What’s the USP? A passionate love letter to Ukraine, written in everybody’s favourite love language: good food.
Who wrote it? Olia Hercules, who grew up in Ukraine before moving to Cyprus and eventually settling in the UK, has some chops in this field. Giving up her career in film business reporting after the 2008 financial crisis, she retrained at Leith’s and has worked as chef de partie at Ottolenghi. This is her third book – Mamushka and Kaukasis, her well-loved previous efforts, both drew on the traditions of a number of eastern European countries. Hercules tightens her vision to her homeland here, acknowledging throughout that the ever-shifting borders and populations of the region mean influences seep in from across the continent.
Is it good bedtime reading? The book is filled with evocative and fascinating prose, and is a little reminiscent of James Rebanks’ writing on shepherding – writing in such a way that even hardship is given a silver lining through the emergence of community spirit and creative solutions. The summer kitchens of the title are traditional outbuildings in Ukraine. When a young couple gets married, they share this single room kitchen/bedroom hybrid – often raising their families whilst they save to build a house. That home itself is built through a great community effort – Hercules’ descriptions reminded me of the barn building scene in Witness. Once the end result is completed, often many months later, the old structure becomes a ‘summer kitchen’ – a workshop-esque space for cooking and making the most of the produce grown in the garden. Stories like these permeate the book, making it as much a champion of Ukrainian culture as it is the recipes themselves.
Will I have trouble finding the ingredients? None at all – these are simple, homely recipes that create filling dinners from a range of ingredients you wouldn’t struggle to pick up from your local Aldi or Lidl. Classic staples make up the overwhelming majority of ingredients required here – vegetables, grains and plenty of eggs. Occasionally you might need to visit a butcher for some goat, but most calls for meat are catered perfectly to what’s readily available in a supermarket – something that even our biggest celebrity chefs often fail to manage.
What’s the faff factor? Hercules is happy to devote a little time to her dishes, and you’ll need to do so as well. Noodles are made from scratch, and there are plenty of recipes that will require a leisurely afternoon in the kitchen. But nothing will test your skill as a chef – another benefit of the simple home cooking approach.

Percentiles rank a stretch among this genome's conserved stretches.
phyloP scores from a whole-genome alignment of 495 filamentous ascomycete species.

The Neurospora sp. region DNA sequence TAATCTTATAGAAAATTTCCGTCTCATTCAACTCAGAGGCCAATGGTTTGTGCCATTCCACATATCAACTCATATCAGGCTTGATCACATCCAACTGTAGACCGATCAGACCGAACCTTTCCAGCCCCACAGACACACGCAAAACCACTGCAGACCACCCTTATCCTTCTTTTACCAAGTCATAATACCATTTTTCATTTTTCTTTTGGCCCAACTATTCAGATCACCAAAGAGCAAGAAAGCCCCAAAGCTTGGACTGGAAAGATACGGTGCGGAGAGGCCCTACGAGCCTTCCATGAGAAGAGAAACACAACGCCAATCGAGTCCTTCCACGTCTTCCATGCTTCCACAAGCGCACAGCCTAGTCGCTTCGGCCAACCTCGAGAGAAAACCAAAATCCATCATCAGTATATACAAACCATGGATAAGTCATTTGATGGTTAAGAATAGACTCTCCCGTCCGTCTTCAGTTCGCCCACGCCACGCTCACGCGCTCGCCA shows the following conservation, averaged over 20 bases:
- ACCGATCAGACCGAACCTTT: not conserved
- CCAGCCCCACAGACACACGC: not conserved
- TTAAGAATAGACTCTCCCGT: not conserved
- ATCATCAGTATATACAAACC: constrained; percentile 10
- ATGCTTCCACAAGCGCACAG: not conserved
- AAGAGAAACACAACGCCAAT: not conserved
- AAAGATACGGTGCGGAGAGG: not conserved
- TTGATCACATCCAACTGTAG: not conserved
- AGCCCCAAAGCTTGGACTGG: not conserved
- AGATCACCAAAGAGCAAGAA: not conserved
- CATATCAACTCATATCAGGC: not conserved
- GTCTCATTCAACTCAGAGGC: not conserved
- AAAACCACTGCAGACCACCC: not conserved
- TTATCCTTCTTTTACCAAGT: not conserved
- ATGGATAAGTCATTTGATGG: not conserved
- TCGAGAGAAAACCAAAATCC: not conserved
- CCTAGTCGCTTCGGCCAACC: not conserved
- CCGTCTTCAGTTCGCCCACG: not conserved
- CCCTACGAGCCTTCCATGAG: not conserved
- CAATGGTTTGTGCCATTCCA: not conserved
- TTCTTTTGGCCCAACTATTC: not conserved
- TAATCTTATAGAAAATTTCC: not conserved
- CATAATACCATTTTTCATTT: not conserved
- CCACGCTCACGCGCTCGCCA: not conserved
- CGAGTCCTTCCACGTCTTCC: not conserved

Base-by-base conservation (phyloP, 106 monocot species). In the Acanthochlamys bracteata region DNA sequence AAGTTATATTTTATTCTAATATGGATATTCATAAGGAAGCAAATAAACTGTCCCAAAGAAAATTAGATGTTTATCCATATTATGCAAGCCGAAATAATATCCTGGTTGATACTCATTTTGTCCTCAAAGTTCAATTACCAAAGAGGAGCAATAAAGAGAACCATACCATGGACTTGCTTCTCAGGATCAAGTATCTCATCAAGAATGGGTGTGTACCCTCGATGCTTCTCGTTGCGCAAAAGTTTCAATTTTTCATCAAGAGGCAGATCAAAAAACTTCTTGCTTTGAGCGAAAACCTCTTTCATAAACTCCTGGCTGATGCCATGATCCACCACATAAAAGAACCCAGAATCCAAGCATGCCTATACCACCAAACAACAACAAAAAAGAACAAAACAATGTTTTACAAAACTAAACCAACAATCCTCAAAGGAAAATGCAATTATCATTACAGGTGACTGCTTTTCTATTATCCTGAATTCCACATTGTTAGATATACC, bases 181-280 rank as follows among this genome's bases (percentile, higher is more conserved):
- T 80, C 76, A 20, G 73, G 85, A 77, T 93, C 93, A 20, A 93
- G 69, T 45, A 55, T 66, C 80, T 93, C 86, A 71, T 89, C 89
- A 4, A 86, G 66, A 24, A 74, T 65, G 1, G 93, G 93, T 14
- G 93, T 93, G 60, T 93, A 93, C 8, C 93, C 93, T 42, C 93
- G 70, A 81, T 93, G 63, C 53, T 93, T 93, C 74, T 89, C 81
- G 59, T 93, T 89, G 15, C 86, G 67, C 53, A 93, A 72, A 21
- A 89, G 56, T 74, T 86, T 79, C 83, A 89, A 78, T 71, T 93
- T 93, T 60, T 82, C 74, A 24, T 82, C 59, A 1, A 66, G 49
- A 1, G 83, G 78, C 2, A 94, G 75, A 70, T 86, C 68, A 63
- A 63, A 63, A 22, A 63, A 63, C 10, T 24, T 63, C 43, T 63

How often will I cook from the book? The time required for many of the dishes will relegate this to a weekend-only book for many, but there’s variety enough for at least a fortnightly visit.
Killer recipes: The chicken broth with bran kvas, noodles, mushrooms and lovage – a comforting Ukrainian take on the chicken noodle soup – looks set to cure any ailment you might present it with. The yeasted buns with slow-roast pork are irresistible too; crisp and soft rolls stuffed with unctuous belly, prunes and sauerkraut. Hercules also offers up some tempting fish ideas – be they deep-fried Odesan sprats or simple but delicious fishballs in tomato sauce.
Should I buy it? There’s a lot to love here, from the passionate celebration of Ukraine’s melting-pot culture to the extended section dedicated to pickling and fermenting. Olia Hercules has form, clearly, in the bottling of magic – and whether that’s in the form of fatty pork shoulder preserved for the winter months, or a love of her homeland, preserved for all to enjoy, it’s worth taking a bite of whatever she’s offering.
Suitable for: Beginner and confident home cooks
Cookbook Review Rating: Five stars
Review written by Stephen Rötzsch Thomas a Nottingham-based writer. Follow him on Twitter and Instagram at @srotzschthomas
Buy this book
Summer Kitchens: Recipes and Reminiscences from Every Corner of Ukraine
£26, Bloomsbury Publishing
Shortlisted for the Andre Simon Food and Drink Book Awards 2020. See all the shortlisted books here.